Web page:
The new study in fact grew out of an earlier scientific examination of the unexpected prowess of Tommy Hughes, an electrician from Northern Ireland, who set a single-age world record last year when he turned 59 and ran a scorching 2:30:15 marathon. That finish caught the attention of researchers at the Inserm research organization in France and other institutions who study elite athletes. They invited Mr. Hughes to their lab to delve into what had allowed him to be so swift.
Mr. Hughes owned, they found, an impressive, if front-loaded running résumé. As a young man, he had represented Northern Ireland in an Olympics marathon, but then quit running for 16 years to work and raise a family. After that hiatus, he nonchalantly signed up for the 2008 Belfast marathon and, with little training, finished sixth. From there, his speed and results only improved.
An almost preternatural aerobic capacity most likely aided him, the researchers found when they tested his physiology. At 59, his capacity remained exceptionally high for his age, despite years without running, which should have reduced his endurance more permanently than it had. His current approach to training was probably crucial, the scientists decided. Uncoached, he logged at least 100 weekly miles, running twice a day and entering local 5-kilometer and 10-kilometer races for speed work.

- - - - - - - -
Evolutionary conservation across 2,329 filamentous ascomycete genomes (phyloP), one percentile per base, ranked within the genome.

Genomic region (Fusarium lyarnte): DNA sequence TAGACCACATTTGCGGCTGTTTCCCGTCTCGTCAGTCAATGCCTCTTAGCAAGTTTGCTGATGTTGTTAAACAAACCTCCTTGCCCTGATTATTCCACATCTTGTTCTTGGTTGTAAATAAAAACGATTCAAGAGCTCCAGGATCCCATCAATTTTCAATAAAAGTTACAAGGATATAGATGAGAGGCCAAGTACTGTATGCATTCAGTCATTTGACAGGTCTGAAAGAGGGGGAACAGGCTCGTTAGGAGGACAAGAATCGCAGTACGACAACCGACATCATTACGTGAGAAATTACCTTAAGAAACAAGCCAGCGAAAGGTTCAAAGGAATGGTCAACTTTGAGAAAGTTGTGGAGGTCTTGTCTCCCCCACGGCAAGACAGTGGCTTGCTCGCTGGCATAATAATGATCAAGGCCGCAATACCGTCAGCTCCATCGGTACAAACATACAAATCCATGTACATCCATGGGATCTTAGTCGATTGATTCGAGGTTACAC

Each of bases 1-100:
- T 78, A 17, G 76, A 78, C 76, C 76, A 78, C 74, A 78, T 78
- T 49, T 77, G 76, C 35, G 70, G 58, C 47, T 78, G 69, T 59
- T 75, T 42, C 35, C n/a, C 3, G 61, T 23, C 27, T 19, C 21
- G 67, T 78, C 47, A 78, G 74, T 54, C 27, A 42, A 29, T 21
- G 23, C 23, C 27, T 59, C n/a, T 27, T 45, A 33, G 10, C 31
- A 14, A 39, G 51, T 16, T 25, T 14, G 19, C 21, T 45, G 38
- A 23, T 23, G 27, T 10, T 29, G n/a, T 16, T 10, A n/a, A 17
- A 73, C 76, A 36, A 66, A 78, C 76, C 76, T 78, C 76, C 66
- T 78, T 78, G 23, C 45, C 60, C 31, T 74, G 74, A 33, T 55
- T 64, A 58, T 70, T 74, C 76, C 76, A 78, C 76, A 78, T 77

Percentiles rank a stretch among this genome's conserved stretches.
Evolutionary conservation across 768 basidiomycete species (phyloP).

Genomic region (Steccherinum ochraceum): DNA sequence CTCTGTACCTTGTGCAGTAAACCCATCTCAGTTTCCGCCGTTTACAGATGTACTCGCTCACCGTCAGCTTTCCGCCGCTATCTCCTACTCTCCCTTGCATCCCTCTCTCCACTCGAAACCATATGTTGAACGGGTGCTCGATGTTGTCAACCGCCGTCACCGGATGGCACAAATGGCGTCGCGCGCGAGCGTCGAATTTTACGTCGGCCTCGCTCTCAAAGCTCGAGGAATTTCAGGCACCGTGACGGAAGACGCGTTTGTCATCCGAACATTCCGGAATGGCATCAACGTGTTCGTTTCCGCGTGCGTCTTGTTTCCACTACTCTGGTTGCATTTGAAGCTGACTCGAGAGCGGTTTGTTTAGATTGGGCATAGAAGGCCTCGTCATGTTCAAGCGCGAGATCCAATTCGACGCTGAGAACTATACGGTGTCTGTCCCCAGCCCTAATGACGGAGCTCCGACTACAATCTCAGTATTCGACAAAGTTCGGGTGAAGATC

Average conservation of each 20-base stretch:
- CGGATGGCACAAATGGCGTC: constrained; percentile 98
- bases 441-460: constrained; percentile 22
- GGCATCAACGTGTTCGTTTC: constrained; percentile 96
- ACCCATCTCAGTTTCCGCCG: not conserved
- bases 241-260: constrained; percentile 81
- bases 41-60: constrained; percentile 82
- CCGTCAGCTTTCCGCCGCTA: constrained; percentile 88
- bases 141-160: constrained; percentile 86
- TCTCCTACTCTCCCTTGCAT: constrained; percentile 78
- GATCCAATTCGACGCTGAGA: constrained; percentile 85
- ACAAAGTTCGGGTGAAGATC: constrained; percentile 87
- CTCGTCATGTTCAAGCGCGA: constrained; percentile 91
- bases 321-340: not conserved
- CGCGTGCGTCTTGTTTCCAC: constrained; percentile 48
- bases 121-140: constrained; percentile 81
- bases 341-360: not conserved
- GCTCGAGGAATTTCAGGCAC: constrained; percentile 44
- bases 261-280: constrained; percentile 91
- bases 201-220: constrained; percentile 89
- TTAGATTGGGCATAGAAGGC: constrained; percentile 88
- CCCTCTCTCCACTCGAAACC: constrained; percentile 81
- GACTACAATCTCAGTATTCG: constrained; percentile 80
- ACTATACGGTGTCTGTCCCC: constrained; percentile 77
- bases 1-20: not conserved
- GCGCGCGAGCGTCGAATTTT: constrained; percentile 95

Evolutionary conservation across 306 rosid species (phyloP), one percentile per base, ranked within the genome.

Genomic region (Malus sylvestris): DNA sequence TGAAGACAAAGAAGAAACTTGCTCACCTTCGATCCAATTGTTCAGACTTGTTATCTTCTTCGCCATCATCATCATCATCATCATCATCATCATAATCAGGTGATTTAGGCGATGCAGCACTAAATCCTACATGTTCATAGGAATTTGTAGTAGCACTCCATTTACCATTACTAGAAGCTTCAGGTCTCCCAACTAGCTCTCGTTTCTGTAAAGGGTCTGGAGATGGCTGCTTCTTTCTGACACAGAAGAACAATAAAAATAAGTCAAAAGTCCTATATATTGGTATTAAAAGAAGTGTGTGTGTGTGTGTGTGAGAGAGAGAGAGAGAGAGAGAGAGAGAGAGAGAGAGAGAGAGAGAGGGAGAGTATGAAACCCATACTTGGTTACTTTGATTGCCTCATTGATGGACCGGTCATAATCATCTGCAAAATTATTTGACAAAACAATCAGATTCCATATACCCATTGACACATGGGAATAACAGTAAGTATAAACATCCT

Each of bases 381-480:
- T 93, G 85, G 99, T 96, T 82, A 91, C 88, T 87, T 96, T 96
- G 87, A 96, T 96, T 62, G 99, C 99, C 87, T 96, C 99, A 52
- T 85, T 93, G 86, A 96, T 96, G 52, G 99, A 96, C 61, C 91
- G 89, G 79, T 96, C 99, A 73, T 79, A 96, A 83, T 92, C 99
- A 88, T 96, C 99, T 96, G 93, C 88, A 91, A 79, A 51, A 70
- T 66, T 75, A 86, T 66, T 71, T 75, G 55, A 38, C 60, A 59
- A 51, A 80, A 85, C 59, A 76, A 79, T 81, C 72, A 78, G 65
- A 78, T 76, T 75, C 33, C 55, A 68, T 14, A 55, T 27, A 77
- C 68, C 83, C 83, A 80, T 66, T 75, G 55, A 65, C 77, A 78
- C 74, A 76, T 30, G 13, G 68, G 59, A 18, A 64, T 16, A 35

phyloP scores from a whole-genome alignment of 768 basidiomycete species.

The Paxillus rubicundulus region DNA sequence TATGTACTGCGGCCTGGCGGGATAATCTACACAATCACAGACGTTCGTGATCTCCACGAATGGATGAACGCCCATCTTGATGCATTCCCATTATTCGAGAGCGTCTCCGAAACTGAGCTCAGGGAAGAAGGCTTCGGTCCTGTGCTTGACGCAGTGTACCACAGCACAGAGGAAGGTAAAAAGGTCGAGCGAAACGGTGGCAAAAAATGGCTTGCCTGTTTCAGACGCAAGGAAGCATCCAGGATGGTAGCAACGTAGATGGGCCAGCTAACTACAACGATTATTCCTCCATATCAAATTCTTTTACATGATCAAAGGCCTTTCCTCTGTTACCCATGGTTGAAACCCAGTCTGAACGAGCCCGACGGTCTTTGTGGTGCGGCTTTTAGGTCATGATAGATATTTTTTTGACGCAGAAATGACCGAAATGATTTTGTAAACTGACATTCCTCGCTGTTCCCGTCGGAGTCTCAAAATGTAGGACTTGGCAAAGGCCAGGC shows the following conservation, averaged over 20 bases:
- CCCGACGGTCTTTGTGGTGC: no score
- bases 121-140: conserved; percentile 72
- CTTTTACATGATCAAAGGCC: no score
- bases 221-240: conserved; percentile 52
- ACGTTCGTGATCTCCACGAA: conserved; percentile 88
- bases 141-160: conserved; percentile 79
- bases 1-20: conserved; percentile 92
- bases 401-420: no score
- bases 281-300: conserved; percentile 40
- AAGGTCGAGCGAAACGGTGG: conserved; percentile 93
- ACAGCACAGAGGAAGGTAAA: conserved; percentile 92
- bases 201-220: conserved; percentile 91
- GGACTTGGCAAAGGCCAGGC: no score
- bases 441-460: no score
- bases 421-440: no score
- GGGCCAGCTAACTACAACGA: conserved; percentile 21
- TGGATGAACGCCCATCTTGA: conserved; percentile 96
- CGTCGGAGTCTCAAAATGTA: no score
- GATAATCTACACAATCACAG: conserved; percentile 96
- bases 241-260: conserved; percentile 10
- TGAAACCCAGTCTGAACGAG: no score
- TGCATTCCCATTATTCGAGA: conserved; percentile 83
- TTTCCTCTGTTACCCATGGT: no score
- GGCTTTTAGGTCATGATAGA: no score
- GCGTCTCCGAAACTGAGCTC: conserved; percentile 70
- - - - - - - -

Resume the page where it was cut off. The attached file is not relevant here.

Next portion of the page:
During this testing, Mr. Hughes mentioned that he and his 34-year-old son Eoin were planning to enter the Frankfurt marathon, aiming to break the Guinness world record for fastest parent-child marathon finish, which stood then at 5:02:12. Eoin, his father told them, had not begun running until he turned 30. Now, the two of them often trained and competed together locally. This would be Eoin’s first marathon.
The researchers quickly realized that the father and son represented a remarkable test case of how different trajectories and biologies affect athletic success, with one runner beginning young, stopping and returning, and the other not starting until adulthood. Plus, they were related.